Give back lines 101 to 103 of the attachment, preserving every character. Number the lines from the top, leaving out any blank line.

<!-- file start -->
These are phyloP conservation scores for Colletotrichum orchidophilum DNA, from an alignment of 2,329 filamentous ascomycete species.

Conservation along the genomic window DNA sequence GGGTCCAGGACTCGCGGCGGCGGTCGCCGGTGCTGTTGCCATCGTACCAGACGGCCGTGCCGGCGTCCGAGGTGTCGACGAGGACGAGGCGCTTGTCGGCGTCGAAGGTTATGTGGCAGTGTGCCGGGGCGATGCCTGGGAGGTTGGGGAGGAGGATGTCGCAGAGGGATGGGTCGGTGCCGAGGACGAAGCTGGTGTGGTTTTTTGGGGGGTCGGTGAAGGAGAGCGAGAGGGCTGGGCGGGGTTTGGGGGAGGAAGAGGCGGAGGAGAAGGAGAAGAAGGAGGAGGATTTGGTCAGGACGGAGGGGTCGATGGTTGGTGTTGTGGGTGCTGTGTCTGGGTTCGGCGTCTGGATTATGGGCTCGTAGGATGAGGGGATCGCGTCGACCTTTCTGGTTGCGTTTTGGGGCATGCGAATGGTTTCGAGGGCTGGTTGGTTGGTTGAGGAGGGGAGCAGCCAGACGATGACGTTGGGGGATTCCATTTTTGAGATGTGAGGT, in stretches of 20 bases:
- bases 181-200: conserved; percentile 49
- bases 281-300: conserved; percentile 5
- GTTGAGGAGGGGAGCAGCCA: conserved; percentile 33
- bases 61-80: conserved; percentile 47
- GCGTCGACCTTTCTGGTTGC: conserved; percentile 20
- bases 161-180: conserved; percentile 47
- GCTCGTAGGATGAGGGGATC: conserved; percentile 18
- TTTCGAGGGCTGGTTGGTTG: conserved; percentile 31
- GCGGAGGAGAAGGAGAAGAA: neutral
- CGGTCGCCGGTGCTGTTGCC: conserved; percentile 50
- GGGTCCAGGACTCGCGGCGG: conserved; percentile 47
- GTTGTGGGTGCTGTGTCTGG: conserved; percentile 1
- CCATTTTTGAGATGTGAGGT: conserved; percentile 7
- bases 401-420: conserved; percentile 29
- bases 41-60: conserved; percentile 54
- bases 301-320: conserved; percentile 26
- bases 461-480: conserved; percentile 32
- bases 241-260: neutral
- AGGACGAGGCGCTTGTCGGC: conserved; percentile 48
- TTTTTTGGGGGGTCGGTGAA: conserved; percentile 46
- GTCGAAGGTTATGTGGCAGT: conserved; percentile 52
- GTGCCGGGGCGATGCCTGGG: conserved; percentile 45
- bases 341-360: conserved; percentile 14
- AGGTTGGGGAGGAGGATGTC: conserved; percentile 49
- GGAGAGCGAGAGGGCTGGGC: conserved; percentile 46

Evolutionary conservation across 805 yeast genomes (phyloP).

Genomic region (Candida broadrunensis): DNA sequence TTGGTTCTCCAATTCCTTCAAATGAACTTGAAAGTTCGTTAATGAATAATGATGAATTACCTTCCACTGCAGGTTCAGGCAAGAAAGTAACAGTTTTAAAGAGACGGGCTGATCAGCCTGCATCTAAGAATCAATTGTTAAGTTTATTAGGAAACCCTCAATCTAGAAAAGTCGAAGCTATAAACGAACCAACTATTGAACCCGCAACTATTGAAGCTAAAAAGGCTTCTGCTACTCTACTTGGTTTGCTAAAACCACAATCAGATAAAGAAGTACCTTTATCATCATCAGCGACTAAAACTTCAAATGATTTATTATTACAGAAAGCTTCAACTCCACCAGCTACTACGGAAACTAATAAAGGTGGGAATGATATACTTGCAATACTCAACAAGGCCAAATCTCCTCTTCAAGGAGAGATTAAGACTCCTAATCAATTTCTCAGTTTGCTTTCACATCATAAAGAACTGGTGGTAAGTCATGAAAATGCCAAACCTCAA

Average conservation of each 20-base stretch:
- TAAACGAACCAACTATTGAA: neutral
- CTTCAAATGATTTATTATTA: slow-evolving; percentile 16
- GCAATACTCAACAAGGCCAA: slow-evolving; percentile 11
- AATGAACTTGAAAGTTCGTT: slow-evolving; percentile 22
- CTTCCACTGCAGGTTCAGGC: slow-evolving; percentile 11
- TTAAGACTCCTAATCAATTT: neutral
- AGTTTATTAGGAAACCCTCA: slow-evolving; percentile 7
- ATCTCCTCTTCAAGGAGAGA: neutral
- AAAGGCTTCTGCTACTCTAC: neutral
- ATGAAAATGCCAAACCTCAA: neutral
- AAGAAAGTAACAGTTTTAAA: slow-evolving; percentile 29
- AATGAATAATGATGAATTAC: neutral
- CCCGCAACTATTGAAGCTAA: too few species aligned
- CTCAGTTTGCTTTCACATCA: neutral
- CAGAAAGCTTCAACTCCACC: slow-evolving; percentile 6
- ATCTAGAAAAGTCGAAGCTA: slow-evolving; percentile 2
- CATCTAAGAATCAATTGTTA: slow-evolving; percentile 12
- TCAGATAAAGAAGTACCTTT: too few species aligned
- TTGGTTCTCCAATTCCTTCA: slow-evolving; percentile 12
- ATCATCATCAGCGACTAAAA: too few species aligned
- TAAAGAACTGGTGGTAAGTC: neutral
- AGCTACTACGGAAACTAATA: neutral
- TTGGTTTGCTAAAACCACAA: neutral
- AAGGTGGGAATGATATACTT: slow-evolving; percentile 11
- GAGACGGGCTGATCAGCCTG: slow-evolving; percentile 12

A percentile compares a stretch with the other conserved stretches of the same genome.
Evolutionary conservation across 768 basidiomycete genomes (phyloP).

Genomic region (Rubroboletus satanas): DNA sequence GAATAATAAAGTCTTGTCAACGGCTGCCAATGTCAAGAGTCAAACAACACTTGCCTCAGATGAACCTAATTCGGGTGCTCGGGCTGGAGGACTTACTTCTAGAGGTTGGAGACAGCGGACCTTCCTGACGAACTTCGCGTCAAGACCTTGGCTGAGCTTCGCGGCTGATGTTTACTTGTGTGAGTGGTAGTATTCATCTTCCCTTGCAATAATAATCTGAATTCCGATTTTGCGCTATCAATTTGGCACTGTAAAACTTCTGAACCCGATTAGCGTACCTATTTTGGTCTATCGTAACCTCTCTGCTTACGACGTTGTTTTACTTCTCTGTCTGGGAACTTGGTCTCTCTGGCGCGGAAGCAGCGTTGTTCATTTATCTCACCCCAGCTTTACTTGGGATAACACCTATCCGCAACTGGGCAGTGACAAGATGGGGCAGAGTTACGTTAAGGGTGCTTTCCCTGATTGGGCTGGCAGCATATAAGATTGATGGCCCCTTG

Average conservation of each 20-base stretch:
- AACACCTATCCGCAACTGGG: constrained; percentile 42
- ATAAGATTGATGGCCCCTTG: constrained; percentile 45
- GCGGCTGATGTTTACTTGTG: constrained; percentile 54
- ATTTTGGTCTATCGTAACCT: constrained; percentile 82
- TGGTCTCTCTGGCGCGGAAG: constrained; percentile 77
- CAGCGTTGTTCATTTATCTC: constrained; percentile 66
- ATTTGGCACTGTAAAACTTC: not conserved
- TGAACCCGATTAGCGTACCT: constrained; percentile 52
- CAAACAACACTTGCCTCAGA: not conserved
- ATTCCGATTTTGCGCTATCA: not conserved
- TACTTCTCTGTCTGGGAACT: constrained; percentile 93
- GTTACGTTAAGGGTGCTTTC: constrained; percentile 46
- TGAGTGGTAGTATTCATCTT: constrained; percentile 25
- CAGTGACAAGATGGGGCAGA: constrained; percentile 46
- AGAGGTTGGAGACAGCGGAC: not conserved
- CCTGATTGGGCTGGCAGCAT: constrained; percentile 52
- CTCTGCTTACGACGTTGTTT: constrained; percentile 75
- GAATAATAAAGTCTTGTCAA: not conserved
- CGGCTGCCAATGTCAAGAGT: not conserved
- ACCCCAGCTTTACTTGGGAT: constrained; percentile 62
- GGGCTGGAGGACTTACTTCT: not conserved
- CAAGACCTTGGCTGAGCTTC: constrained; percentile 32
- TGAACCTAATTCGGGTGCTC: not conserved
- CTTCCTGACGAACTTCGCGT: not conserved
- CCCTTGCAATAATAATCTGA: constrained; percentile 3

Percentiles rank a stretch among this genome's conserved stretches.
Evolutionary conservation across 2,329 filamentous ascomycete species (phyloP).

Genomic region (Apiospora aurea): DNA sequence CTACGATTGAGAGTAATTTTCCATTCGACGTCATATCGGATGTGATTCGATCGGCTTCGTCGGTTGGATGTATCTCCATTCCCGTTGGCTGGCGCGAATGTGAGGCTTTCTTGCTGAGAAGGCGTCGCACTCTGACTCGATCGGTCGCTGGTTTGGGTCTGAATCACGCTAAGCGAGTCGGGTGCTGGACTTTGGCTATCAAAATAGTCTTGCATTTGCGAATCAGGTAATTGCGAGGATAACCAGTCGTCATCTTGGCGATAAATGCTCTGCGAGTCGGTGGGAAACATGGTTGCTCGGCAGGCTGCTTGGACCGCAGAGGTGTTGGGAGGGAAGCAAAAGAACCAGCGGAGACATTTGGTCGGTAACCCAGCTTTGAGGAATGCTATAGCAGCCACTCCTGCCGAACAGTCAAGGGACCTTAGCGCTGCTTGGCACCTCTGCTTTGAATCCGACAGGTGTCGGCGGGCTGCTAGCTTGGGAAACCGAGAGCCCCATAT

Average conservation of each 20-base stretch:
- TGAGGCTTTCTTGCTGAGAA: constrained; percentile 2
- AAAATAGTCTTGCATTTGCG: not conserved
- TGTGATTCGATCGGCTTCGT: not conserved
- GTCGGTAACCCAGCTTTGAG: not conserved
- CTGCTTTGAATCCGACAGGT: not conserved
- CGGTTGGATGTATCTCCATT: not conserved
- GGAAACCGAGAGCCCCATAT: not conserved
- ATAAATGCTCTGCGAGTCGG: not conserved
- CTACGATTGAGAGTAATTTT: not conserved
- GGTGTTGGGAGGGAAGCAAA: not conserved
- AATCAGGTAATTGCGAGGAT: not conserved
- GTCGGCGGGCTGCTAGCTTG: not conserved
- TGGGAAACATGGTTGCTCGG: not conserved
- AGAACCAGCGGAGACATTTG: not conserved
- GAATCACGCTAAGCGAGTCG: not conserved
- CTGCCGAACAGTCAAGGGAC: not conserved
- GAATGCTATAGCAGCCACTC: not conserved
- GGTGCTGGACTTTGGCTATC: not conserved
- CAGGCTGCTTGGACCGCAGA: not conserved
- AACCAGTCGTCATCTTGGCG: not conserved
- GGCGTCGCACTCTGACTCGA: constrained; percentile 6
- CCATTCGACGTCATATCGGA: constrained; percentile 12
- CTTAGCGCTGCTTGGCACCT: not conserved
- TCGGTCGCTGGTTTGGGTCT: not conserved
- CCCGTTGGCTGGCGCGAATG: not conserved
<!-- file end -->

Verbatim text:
- TGGGAAACATGGTTGCTCGG: not conserved
- AGAACCAGCGGAGACATTTG: not conserved
- GAATCACGCTAAGCGAGTCG: not conserved